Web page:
John Milton (1608-1674)
Here you will find details of one of the earliest comprehensive defences of Polygamy in the English language, by a significant poet, theologian and statesman.
The following bibliographical material is an amalgum of various texts about Milton available on the web.
“John Milton was one of the greatest poets of the English language, best known for his epic poem PARADISE LOST (1667), which tells a biblical story of Adam and Eve, God and Lucifer (Satan), creating a powerful characterization of Lucifer.
He was a contemporary of, and met, jurist and theologian Hugo Grotius and astronomer Galileo Galilei. He served as the secretary for foreign languages in Oliver Cromwell’s government and, after the death of Charles I, published THE TENURE OF KINGS AND MAGISTRATES (1649) supporting the view that the people had the right to depose and punish tyrants.
In 1651 Milton became blind, and after the Restoration of Charles II in 1660 he was arrested as a noted defender of the Commonweath, but was soon released, and later died in 1674.. Though Milton was Puritan, morally austere and conscientious, some of his religious beliefs were unconventional to the point of heresy, and came into conflict with the official Puritan stand.”
DE DOCTRINA CHRISTIANA, 1825
“Milton’s theological treatise is the product of a lifetime studying the Bible and analyzing theological issues in terms of that text, as he understood it. He was working toward this treatise for many years, but apparently did most of the writing during the time that he was at work on Paradise Lost (probably 1658-65). It could not be published in England in the repressive religious climate after the Restoration because many of the positions Milton argues for were seen as dangerously heretical. The treatise disappeared soon after Milton’s death and was only rediscovered in 1823. The manuscript of De Doctrina Christiana was discovered in November 1823 by Robert Lemon, Sr., Deputy Keeper of His Majesty’s State Papers, in a “press” (that is, a large cupboard) in the Old State Paper Office in the Middle Treasury Gallery in Whitehall. The text was translated by Charles Sumner on the orders of the King and published in 1825.”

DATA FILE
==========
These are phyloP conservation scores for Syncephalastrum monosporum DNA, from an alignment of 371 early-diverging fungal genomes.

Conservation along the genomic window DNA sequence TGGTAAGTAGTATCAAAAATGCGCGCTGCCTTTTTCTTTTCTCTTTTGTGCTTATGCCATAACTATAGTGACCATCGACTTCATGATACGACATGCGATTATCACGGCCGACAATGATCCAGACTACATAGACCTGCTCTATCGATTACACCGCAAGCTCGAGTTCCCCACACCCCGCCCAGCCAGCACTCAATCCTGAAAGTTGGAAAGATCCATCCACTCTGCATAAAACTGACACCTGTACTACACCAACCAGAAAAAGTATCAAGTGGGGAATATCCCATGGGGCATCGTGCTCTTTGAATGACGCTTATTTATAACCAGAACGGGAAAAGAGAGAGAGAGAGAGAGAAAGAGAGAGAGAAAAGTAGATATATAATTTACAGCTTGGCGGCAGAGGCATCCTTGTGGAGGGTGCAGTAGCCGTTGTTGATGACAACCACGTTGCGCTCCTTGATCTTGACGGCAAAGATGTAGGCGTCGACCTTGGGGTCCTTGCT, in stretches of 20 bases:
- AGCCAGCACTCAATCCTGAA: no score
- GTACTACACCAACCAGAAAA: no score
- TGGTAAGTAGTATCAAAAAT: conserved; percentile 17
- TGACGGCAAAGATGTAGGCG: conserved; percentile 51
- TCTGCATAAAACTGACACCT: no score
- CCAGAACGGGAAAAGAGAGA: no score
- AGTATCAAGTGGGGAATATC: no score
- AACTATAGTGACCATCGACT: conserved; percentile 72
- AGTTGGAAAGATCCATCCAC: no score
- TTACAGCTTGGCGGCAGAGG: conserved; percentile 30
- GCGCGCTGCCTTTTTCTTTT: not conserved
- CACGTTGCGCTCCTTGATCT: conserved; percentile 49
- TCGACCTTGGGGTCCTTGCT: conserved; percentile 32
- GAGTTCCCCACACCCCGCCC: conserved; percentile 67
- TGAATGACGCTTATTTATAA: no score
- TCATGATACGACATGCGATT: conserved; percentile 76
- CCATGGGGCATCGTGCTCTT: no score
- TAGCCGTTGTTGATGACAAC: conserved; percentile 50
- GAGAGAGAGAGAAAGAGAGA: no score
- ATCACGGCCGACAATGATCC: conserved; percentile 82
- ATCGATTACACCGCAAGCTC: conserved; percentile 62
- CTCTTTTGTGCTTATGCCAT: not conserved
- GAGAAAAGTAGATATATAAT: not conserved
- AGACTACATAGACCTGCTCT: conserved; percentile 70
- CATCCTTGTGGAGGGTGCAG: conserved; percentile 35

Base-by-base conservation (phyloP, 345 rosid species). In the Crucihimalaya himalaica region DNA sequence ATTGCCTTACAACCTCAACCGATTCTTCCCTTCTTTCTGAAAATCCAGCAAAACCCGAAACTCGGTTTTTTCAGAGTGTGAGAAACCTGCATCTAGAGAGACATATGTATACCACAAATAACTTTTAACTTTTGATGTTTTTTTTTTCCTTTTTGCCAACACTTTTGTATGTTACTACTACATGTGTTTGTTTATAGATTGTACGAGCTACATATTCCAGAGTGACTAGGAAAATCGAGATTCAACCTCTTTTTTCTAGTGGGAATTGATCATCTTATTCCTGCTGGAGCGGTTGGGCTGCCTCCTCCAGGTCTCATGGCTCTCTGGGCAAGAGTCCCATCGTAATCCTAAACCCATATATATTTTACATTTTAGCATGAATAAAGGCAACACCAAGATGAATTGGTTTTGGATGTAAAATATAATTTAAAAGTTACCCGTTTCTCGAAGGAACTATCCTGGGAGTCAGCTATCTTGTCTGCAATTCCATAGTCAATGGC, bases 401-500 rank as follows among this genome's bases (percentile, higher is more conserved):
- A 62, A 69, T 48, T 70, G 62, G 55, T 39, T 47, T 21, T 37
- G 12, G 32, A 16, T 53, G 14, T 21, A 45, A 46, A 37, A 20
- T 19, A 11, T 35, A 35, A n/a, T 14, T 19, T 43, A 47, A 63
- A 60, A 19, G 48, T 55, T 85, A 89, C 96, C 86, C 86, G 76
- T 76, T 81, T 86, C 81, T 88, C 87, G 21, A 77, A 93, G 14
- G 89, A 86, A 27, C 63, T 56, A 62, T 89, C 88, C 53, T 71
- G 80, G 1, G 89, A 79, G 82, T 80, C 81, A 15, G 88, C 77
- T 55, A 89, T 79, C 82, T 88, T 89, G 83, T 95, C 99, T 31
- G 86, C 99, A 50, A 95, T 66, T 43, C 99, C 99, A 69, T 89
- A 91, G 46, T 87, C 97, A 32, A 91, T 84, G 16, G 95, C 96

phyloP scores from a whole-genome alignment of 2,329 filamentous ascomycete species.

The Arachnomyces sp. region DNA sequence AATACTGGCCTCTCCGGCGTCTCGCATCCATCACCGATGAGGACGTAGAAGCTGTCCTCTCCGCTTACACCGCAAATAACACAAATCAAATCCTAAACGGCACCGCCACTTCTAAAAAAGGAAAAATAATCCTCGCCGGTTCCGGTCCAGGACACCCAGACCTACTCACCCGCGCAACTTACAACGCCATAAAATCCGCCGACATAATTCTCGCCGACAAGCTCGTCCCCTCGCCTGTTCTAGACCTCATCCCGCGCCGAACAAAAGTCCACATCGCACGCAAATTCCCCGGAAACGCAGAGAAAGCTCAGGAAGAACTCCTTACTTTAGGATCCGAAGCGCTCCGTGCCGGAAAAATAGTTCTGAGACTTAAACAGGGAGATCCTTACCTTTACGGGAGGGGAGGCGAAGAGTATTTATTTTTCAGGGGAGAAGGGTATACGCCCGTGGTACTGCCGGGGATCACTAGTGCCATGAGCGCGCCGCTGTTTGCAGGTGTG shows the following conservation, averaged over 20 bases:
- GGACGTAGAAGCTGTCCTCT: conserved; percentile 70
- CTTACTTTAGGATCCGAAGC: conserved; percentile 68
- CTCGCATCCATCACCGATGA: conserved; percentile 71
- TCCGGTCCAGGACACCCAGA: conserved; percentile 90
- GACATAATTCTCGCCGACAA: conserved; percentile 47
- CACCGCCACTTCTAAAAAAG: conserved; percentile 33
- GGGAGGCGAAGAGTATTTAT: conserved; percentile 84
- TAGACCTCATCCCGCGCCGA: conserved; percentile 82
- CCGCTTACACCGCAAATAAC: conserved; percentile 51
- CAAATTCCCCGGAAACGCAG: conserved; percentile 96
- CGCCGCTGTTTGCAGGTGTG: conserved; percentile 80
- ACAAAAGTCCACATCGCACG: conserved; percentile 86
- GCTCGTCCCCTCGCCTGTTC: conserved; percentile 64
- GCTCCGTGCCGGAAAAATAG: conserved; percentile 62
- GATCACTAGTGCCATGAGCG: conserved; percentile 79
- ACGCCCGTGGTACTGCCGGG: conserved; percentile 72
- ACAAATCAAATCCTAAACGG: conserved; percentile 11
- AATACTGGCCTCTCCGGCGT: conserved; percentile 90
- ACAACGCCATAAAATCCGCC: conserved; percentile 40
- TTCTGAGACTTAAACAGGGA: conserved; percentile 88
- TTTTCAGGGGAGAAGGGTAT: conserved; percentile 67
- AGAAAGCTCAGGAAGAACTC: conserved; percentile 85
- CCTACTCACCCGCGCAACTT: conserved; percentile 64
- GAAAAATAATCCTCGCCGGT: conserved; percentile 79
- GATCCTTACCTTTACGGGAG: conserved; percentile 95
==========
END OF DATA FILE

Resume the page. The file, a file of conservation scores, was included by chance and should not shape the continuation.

Note on the excerpts from De Doctrina Christiana
The following excerpts were prepared from a copy of the English translation published in 1825. The excerpts amount to a small section of a large work, but faithfully record what Milton had to say about polygamy. Modern scholarship suggests that De Doctrina Christiana was a work-in-progress, not completed by Milton by the time of his death, and requiring much editing, possibly of material written by others. This is especially true of the material on marriage, which generally consists of short and undeveloped points. However, the material on polygamy appears complete in contrast to the other material, and seems therefore to embody Milton’s opinions.
Where Milton uses a term from the original Hebrew, this text attempts to convey the word in English transliteration together with the Strong’s Concordance number. As this marks a difference from what Milton actually wrote, these instances are separated from the rest of the text with square brackets, e.g. [Strongs 0113 adown].
The excerpts are reproduced as a matter of historical interest. There is no suggestion that people today should believe in polygamy because it was supported by Milton. The fact that one person believes in an idea cannot provide logical support for another person’s belief.
This site asserts the authority of the Bible as inspired by God, not any authority of human writers.
However, the existence of this text, and the production of it by a prominent English poet and statesman in Cromwell’s time, shortly after the popular translation of the Bible into English (the Authorised Version of 1611), demonstrates that acceptance of polygamy as a biblical doctrine is not something new or something which is only believed by untrustworthy people on the fringes of society, but that, ever since the word of God was available in the common language of the people it has been held by learned bible students to teach that polygamy is morally acceptable. This can further be seen in the work of Methodist preacher Martin Madan in the following century, and his colleague Westley Hall.
Excerpts from the Introduction (pages 5-8)
“Nor do I see how the Church can be more disturbed by the investigation of truth, than were the Gentiles by the first promulgation of the gospel; since so far from recommending or imposing my own authority, it is my particular advice that every one should suspend his opinion on whatever points he may not feel himself fully satisfied, till the evidence of Scripture prevail, and persuade his reason into assent and faith.”